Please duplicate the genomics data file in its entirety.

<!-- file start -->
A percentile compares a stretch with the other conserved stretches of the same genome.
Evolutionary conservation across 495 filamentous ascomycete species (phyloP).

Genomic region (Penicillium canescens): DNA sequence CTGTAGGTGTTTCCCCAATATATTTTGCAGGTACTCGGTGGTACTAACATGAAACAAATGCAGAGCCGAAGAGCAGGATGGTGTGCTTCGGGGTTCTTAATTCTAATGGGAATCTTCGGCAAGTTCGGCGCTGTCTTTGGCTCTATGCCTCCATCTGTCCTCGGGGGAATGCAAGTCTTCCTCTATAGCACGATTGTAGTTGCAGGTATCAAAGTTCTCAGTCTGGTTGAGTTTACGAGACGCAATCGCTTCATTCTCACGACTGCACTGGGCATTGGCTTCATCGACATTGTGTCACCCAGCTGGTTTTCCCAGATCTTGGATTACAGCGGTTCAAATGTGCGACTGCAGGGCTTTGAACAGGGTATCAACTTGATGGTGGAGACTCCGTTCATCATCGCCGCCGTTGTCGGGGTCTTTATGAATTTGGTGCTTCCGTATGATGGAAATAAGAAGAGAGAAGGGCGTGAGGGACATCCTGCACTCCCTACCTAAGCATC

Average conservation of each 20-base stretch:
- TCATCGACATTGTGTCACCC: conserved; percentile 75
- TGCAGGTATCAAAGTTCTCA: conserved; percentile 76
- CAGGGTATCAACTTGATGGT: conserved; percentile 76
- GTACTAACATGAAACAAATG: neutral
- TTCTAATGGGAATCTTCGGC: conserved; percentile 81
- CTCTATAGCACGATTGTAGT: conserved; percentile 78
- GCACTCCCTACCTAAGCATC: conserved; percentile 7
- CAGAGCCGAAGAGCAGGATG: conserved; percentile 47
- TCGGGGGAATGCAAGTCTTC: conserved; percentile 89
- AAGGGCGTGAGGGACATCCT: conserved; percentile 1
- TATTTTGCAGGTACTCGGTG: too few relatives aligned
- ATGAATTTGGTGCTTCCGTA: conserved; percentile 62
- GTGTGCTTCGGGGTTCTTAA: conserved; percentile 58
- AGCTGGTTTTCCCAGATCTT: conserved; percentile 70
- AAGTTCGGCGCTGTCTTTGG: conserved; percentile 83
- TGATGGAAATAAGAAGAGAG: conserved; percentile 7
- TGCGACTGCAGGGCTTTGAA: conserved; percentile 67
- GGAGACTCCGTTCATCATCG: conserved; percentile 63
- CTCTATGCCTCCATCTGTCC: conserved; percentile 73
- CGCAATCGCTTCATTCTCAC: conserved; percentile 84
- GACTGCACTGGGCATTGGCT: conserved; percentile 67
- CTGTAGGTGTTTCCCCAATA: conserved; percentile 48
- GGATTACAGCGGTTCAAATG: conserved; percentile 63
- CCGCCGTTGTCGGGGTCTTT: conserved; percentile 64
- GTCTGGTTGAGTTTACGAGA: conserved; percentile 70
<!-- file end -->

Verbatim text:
A percentile compares a stretch with the other conserved stretches of the same genome.
Evolutionary conservation across 495 filamentous ascomycete species (phyloP).

Genomic region (Penicillium canescens): DNA sequence CTGTAGGTGTTTCCCCAATATATTTTGCAGGTACTCGGTGGTACTAACATGAAACAAATGCAGAGCCGAAGAGCAGGATGGTGTGCTTCGGGGTTCTTAATTCTAATGGGAATCTTCGGCAAGTTCGGCGCTGTCTTTGGCTCTATGCCTCCATCTGTCCTCGGGGGAATGCAAGTCTTCCTCTATAGCACGATTGTAGTTGCAGGTATCAAAGTTCTCAGTCTGGTTGAGTTTACGAGACGCAATCGCTTCATTCTCACGACTGCACTGGGCATTGGCTTCATCGACATTGTGTCACCCAGCTGGTTTTCCCAGATCTTGGATTACAGCGGTTCAAATGTGCGACTGCAGGGCTTTGAACAGGGTATCAACTTGATGGTGGAGACTCCGTTCATCATCGCCGCCGTTGTCGGGGTCTTTATGAATTTGGTGCTTCCGTATGATGGAAATAAGAAGAGAGAAGGGCGTGAGGGACATCCTGCACTCCCTACCTAAGCATC

Average conservation of each 20-base stretch:
- TCATCGACATTGTGTCACCC: conserved; percentile 75
- TGCAGGTATCAAAGTTCTCA: conserved; percentile 76
- CAGGGTATCAACTTGATGGT: conserved; percentile 76
- GTACTAACATGAAACAAATG: neutral
- TTCTAATGGGAATCTTCGGC: conserved; percentile 81
- CTCTATAGCACGATTGTAGT: conserved; percentile 78
- GCACTCCCTACCTAAGCATC: conserved; percentile 7
- CAGAGCCGAAGAGCAGGATG: conserved; percentile 47
- TCGGGGGAATGCAAGTCTTC: conserved; percentile 89
- AAGGGCGTGAGGGACATCCT: conserved; percentile 1
- TATTTTGCAGGTACTCGGTG: too few relatives aligned
- ATGAATTTGGTGCTTCCGTA: conserved; percentile 62
- GTGTGCTTCGGGGTTCTTAA: conserved; percentile 58
- AGCTGGTTTTCCCAGATCTT: conserved; percentile 70
- AAGTTCGGCGCTGTCTTTGG: conserved; percentile 83
- TGATGGAAATAAGAAGAGAG: conserved; percentile 7
- TGCGACTGCAGGGCTTTGAA: conserved; percentile 67
- GGAGACTCCGTTCATCATCG: conserved; percentile 63
- CTCTATGCCTCCATCTGTCC: conserved; percentile 73
- CGCAATCGCTTCATTCTCAC: conserved; percentile 84
- GACTGCACTGGGCATTGGCT: conserved; percentile 67
- CTGTAGGTGTTTCCCCAATA: conserved; percentile 48
- GGATTACAGCGGTTCAAATG: conserved; percentile 63
- CCGCCGTTGTCGGGGTCTTT: conserved; percentile 64
- GTCTGGTTGAGTTTACGAGA: conserved; percentile 70